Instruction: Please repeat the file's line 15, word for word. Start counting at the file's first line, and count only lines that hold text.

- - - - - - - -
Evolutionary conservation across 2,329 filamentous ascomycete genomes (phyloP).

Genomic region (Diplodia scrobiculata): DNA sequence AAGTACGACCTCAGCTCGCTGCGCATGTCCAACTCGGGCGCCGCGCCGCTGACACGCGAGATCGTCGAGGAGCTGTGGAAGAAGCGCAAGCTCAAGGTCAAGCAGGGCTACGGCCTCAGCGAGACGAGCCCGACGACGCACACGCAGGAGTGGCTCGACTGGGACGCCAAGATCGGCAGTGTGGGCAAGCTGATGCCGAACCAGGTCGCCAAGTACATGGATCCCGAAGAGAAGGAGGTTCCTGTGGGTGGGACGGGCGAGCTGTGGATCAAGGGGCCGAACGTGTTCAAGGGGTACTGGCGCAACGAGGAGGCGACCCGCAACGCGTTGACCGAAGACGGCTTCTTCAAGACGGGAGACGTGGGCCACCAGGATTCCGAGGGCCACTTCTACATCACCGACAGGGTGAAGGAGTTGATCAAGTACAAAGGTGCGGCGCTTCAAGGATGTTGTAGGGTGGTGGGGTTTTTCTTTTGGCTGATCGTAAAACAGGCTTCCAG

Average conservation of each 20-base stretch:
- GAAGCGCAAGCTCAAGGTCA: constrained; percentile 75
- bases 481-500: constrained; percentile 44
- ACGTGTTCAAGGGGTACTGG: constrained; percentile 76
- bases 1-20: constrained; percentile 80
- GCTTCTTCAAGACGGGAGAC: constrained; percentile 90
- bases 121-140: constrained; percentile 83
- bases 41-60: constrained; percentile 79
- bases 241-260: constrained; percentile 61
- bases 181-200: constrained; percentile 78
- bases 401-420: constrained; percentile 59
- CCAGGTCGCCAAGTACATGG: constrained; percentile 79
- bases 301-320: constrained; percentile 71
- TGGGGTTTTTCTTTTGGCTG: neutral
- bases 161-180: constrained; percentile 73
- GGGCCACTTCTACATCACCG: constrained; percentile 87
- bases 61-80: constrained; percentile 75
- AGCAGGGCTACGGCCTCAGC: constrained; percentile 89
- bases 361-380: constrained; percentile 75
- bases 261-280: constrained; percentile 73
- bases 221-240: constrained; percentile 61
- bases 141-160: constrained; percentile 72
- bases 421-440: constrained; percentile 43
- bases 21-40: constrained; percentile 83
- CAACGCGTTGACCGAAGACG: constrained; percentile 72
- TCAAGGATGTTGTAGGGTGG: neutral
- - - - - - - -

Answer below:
- bases 301-320: constrained; percentile 71